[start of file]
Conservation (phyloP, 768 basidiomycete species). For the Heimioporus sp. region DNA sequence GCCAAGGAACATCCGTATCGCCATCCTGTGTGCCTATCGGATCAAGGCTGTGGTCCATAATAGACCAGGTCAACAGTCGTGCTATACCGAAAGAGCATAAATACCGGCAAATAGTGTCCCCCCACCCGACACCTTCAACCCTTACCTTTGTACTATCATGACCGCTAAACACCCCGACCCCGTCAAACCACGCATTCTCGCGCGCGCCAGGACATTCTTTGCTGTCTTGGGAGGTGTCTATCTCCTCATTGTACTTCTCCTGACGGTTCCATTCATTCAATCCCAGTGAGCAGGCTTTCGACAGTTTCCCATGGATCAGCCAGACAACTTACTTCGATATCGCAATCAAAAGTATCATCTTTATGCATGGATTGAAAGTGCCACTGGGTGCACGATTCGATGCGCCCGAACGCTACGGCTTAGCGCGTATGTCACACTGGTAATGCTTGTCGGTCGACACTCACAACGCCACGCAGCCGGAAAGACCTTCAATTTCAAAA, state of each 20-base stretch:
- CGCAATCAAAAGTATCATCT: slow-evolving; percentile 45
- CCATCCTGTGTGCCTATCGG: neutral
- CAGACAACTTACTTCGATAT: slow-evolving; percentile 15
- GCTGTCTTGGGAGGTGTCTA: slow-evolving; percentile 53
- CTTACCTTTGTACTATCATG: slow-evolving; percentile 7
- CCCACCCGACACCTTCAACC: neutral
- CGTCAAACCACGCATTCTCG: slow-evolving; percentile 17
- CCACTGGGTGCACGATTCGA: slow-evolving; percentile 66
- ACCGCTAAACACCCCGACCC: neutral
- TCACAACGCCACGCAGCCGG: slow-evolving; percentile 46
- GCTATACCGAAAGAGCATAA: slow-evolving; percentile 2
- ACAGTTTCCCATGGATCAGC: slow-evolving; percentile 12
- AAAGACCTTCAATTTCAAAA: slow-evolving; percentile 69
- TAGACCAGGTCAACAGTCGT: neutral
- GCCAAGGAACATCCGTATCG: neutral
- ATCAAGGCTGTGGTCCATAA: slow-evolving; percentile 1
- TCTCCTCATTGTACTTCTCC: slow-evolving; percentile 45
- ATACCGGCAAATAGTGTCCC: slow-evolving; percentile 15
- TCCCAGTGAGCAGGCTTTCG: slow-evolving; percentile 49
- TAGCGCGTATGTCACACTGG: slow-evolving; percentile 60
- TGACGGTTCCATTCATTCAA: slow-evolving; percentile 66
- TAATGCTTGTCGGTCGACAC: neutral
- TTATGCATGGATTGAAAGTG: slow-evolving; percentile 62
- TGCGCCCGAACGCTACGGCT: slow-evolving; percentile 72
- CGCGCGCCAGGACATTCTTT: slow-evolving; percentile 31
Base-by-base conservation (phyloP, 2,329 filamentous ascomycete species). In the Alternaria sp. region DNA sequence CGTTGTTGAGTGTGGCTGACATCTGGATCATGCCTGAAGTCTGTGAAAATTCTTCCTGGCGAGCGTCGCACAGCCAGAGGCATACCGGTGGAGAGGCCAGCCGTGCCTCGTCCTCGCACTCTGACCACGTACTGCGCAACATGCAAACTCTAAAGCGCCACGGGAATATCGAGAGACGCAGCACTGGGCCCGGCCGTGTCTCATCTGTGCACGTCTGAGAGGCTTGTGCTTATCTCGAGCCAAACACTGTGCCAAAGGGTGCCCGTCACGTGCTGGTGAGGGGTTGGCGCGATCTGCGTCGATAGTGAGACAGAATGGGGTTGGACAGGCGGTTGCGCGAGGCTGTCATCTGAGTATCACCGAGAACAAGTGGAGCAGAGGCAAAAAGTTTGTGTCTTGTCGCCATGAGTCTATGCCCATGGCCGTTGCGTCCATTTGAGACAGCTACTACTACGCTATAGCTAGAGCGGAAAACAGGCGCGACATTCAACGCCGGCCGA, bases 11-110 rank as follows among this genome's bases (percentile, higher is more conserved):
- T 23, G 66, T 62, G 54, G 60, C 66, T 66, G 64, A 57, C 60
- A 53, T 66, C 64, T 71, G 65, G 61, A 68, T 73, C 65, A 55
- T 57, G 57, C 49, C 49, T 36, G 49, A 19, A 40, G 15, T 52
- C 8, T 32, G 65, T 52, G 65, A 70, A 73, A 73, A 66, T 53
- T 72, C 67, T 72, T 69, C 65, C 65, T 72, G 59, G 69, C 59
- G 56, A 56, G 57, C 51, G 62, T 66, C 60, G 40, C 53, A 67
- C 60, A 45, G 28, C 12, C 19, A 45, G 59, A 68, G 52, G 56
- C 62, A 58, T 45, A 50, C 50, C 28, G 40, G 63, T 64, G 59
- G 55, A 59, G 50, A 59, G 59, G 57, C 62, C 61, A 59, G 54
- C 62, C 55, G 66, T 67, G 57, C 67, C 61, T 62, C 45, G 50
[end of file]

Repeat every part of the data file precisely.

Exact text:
Conservation (phyloP, 768 basidiomycete species). For the Heimioporus sp. region DNA sequence GCCAAGGAACATCCGTATCGCCATCCTGTGTGCCTATCGGATCAAGGCTGTGGTCCATAATAGACCAGGTCAACAGTCGTGCTATACCGAAAGAGCATAAATACCGGCAAATAGTGTCCCCCCACCCGACACCTTCAACCCTTACCTTTGTACTATCATGACCGCTAAACACCCCGACCCCGTCAAACCACGCATTCTCGCGCGCGCCAGGACATTCTTTGCTGTCTTGGGAGGTGTCTATCTCCTCATTGTACTTCTCCTGACGGTTCCATTCATTCAATCCCAGTGAGCAGGCTTTCGACAGTTTCCCATGGATCAGCCAGACAACTTACTTCGATATCGCAATCAAAAGTATCATCTTTATGCATGGATTGAAAGTGCCACTGGGTGCACGATTCGATGCGCCCGAACGCTACGGCTTAGCGCGTATGTCACACTGGTAATGCTTGTCGGTCGACACTCACAACGCCACGCAGCCGGAAAGACCTTCAATTTCAAAA, state of each 20-base stretch:
- CGCAATCAAAAGTATCATCT: slow-evolving; percentile 45
- CCATCCTGTGTGCCTATCGG: neutral
- CAGACAACTTACTTCGATAT: slow-evolving; percentile 15
- GCTGTCTTGGGAGGTGTCTA: slow-evolving; percentile 53
- CTTACCTTTGTACTATCATG: slow-evolving; percentile 7
- CCCACCCGACACCTTCAACC: neutral
- CGTCAAACCACGCATTCTCG: slow-evolving; percentile 17
- CCACTGGGTGCACGATTCGA: slow-evolving; percentile 66
- ACCGCTAAACACCCCGACCC: neutral
- TCACAACGCCACGCAGCCGG: slow-evolving; percentile 46
- GCTATACCGAAAGAGCATAA: slow-evolving; percentile 2
- ACAGTTTCCCATGGATCAGC: slow-evolving; percentile 12
- AAAGACCTTCAATTTCAAAA: slow-evolving; percentile 69
- TAGACCAGGTCAACAGTCGT: neutral
- GCCAAGGAACATCCGTATCG: neutral
- ATCAAGGCTGTGGTCCATAA: slow-evolving; percentile 1
- TCTCCTCATTGTACTTCTCC: slow-evolving; percentile 45
- ATACCGGCAAATAGTGTCCC: slow-evolving; percentile 15
- TCCCAGTGAGCAGGCTTTCG: slow-evolving; percentile 49
- TAGCGCGTATGTCACACTGG: slow-evolving; percentile 60
- TGACGGTTCCATTCATTCAA: slow-evolving; percentile 66
- TAATGCTTGTCGGTCGACAC: neutral
- TTATGCATGGATTGAAAGTG: slow-evolving; percentile 62
- TGCGCCCGAACGCTACGGCT: slow-evolving; percentile 72
- CGCGCGCCAGGACATTCTTT: slow-evolving; percentile 31
Base-by-base conservation (phyloP, 2,329 filamentous ascomycete species). In the Alternaria sp. region DNA sequence CGTTGTTGAGTGTGGCTGACATCTGGATCATGCCTGAAGTCTGTGAAAATTCTTCCTGGCGAGCGTCGCACAGCCAGAGGCATACCGGTGGAGAGGCCAGCCGTGCCTCGTCCTCGCACTCTGACCACGTACTGCGCAACATGCAAACTCTAAAGCGCCACGGGAATATCGAGAGACGCAGCACTGGGCCCGGCCGTGTCTCATCTGTGCACGTCTGAGAGGCTTGTGCTTATCTCGAGCCAAACACTGTGCCAAAGGGTGCCCGTCACGTGCTGGTGAGGGGTTGGCGCGATCTGCGTCGATAGTGAGACAGAATGGGGTTGGACAGGCGGTTGCGCGAGGCTGTCATCTGAGTATCACCGAGAACAAGTGGAGCAGAGGCAAAAAGTTTGTGTCTTGTCGCCATGAGTCTATGCCCATGGCCGTTGCGTCCATTTGAGACAGCTACTACTACGCTATAGCTAGAGCGGAAAACAGGCGCGACATTCAACGCCGGCCGA, bases 11-110 rank as follows among this genome's bases (percentile, higher is more conserved):
- T 23, G 66, T 62, G 54, G 60, C 66, T 66, G 64, A 57, C 60
- A 53, T 66, C 64, T 71, G 65, G 61, A 68, T 73, C 65, A 55
- T 57, G 57, C 49, C 49, T 36, G 49, A 19, A 40, G 15, T 52
- C 8, T 32, G 65, T 52, G 65, A 70, A 73, A 73, A 66, T 53
- T 72, C 67, T 72, T 69, C 65, C 65, T 72, G 59, G 69, C 59
- G 56, A 56, G 57, C 51, G 62, T 66, C 60, G 40, C 53, A 67
- C 60, A 45, G 28, C 12, C 19, A 45, G 59, A 68, G 52, G 56
- C 62, A 58, T 45, A 50, C 50, C 28, G 40, G 63, T 64, G 59
- G 55, A 59, G 50, A 59, G 59, G 57, C 62, C 61, A 59, G 54
- C 62, C 55, G 66, T 67, G 57, C 67, C 61, T 62, C 45, G 50